Jan 16 1928

Jan. 16, 1928

Dear Tillie

Nothing in the whole world could have pleased me any more than to hear that you are reading De Leon’s Reconstruction of Society!  I hope you will fully comprehend it, so that the next time I see you we will be able to discuss the contents in fine style.  I’m going to buy a copy of it and reread it.  But what makes me wonder is how it ever came to you?  Did you send away for it?  After you are further advanced in revolutionary thought we will have everything in common, which goes to build up a super-love.

At last I have found a job; and how!  It’s far from being the best, but I intend to hang on to it until I pay up some bills.  The place is a ladies hat factory.  It’s a pretty good cross section of the garment industry.  Working there, I am in a position to study conditions first hand.  And I must say it’s something terrible.  The season is very short.  That makes the employees do all the work in a couple months that should normally take at least one year.  Just imagine, the workers work on Sundays also!  My boss asked me to come in Sunday and I emphatically informed him that I would not.  That action in and by itself has made me conspicuous in the shop.  Aw to hell with all the talk about work I need all the good space to make love.  After all that’s the only good thing in life.  Regardless of all sorts of hardships if one is really blessed, as I am what else is there to worry about.  We are not responsible for bad time or bad luck, are we?

Esur said he is positively going to quit his job this week.  It’s hard to find a job just now, but he won’t be missing much by quitting this one, believe me.  Judge Ben Lindsey and Rabbi Stephen Wies are to debate on Companionate Marriage sometime at the end of the month, so if I get a chance to go you will get the full particulars.  You didn’t write me any gossip in your last letter and the savory flavor was missing due to that very reason.  There’s no gossip in N.Y. because we have a tabloid press but Troy — if it didn’t have a little of that life there would be naught.  I saw Leo Sunday evening; tell him to relate what happened.  That’s all the fun I had since you left.  Write me a longer letter because next to seeing you I enjoy reading every word of yours.  Don’t forget.

“Izzy”

P.S. This letter should cop the blue ribbon as a Don Juan missive. What say!  Let’s go!

P.S.S.  Does Rebecca Rothstein intend to live in N.Y.?

1928Jan16_1 1928Jan16_2 1928Jan16_3

Editor’s Notes: I was a little concerned when the letter started with “Dear Tillie” but it appears he is writing to Thelma and that is just a pet name.  Thelma, or Tillie, derives her Socialist views from Izzy but has taken initiative here to read Daniel DeLeon’s “The Socialist Reconstruction of Society” which was originally the preamble to the Industrial Workers of the World (IWW) Constitution.  The bound book could be found at the University of California which is now digitized on the HathiTrust.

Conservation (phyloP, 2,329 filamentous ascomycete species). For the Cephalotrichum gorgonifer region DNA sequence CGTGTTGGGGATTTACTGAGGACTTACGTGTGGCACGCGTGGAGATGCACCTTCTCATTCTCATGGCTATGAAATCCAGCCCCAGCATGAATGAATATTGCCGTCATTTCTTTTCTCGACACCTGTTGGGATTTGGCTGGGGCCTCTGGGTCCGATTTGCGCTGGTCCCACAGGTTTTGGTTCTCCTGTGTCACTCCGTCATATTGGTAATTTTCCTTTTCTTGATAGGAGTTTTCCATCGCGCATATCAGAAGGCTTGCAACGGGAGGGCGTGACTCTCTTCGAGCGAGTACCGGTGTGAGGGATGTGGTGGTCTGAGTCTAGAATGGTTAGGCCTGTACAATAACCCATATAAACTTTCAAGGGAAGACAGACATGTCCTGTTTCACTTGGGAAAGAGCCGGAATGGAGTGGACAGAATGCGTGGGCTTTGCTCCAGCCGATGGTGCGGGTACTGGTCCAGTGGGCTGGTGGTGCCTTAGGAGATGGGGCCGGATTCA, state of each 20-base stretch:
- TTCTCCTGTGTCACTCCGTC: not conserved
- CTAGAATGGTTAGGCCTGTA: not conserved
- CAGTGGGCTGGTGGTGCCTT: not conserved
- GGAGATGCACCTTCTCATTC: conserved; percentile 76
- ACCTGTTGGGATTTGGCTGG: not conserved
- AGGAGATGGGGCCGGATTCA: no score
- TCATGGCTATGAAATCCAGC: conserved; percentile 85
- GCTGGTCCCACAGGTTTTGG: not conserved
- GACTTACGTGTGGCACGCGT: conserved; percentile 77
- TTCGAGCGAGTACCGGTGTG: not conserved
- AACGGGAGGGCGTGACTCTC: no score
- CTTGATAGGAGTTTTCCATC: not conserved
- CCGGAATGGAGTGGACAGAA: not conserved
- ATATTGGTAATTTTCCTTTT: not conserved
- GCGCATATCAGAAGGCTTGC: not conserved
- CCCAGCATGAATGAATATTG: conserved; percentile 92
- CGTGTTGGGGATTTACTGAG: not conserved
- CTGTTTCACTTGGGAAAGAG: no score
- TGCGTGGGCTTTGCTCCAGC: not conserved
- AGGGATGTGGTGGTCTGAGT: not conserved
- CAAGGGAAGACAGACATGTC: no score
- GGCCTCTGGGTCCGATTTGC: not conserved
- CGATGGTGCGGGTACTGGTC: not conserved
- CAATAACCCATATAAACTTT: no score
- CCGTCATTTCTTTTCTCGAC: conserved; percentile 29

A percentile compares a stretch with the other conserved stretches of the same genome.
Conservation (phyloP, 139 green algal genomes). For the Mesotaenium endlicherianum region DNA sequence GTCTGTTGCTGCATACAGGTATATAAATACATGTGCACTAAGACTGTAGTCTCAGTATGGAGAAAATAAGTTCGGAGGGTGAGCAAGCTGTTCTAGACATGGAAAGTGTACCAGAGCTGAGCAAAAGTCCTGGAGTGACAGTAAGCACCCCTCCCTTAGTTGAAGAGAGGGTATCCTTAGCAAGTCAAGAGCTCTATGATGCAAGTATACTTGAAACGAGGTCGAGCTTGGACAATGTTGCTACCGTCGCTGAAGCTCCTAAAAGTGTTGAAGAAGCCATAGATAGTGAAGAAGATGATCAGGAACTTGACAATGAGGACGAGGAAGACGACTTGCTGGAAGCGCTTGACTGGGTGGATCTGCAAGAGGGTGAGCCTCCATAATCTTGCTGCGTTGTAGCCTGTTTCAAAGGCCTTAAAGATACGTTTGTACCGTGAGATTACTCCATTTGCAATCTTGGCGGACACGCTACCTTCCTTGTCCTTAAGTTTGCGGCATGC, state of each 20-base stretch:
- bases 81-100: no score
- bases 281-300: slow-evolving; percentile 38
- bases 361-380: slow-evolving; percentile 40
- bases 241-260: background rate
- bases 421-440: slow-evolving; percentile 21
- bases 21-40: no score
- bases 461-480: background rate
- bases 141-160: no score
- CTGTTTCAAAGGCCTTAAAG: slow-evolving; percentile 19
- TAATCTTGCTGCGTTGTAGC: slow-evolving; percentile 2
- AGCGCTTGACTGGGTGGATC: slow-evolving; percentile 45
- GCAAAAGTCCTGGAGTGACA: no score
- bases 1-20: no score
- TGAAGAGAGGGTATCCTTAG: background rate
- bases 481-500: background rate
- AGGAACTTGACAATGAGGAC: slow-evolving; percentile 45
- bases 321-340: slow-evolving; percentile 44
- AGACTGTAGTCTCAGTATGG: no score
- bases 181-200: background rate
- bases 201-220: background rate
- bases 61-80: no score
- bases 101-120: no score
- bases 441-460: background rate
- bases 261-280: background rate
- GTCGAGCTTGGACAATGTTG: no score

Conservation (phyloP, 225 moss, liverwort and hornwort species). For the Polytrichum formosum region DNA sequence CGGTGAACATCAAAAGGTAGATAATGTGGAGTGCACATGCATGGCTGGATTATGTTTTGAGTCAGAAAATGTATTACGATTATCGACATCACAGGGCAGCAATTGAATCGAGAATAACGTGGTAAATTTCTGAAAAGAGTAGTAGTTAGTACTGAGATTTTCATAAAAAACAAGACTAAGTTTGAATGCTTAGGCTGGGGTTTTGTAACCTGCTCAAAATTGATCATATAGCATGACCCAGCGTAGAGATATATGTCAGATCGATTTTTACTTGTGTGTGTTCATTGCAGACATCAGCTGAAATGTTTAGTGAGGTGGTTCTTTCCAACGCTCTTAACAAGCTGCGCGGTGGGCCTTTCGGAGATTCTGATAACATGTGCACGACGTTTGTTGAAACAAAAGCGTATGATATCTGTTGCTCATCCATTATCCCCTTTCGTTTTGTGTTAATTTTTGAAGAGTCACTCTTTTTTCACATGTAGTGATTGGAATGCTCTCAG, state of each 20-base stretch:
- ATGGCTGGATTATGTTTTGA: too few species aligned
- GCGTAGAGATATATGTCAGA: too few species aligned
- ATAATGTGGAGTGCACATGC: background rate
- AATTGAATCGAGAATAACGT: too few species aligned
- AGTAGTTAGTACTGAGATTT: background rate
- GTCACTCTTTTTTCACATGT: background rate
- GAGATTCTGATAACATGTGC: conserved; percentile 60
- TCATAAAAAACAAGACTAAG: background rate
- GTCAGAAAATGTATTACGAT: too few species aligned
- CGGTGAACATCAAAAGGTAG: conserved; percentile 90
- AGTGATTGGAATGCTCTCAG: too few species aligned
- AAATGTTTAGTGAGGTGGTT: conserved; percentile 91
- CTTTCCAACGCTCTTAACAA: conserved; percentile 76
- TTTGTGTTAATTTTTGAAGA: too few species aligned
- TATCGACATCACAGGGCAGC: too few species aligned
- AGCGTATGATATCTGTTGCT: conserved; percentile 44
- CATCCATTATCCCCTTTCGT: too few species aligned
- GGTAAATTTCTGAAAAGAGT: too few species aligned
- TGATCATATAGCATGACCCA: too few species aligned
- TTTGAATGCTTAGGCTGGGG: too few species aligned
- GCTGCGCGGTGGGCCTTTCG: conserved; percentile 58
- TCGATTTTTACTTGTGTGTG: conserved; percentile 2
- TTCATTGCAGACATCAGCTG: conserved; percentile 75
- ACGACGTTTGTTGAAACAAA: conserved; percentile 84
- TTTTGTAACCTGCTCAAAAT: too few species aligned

Izzy looks forward to being able to discuss complex Marxist theory with Thelma and he believes that shared passion will enhance their love.  Thelma must also share this belief since she is trying to embrace and understand what Izzy holds so dear.

1920s factory working conditions were notoriously hazardous.  Cramped work spaces with poor lighting, low wages and dangerous chemicals are all factory workers had to look forward to each day.  The Mad Hatter of Lewis Carroll fame was named so because hatters used mercury to make hats up until the 1940s causing tremors and mental issues.  The Triangle Factory Fire of 1911, the Ames & Moulton Hat Factory explosion on 1860, and others brought about unions, picket lines, and demands for safe working conditions.  Izzy, as a member of the Socialist Labor Party was concerned with the injustices and was able to “study conditions first hand” as an employee at one of NYC’s hat factories.

Izzy appears to be in good spirits as long as  he has Thelma to love.

Judge Ben Lindsey and Rabbi Stephen Wise were NYC movers & shakers and the idea of Companionate Marriage was that “young men and women should be able to live together in a trial marriage, where the couple could have a year to assess whether or not they were compatible”.  This of course was considered “living in sin” and can still be a controversial issue in the U.S. This first page preview of the debate gives the date, location, and ticket prices.  Unfortunately, to view the whole report you need access to the database.  

Unfortunately, all knowledge is still not free though the Open Access, Creative Commons and Public Domain movements have made great strides.  I derive a lot of my information from such sources as Googlebooks, HathiTrust, PublicDomainReview, and others who are working to preserve and share history.

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One thought on “Jan 16 1928

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  1. I love the research you are doing, Laura! So fascinating. I love the part about the Mad Hatter! And I just learned something about factories.
    Michelle

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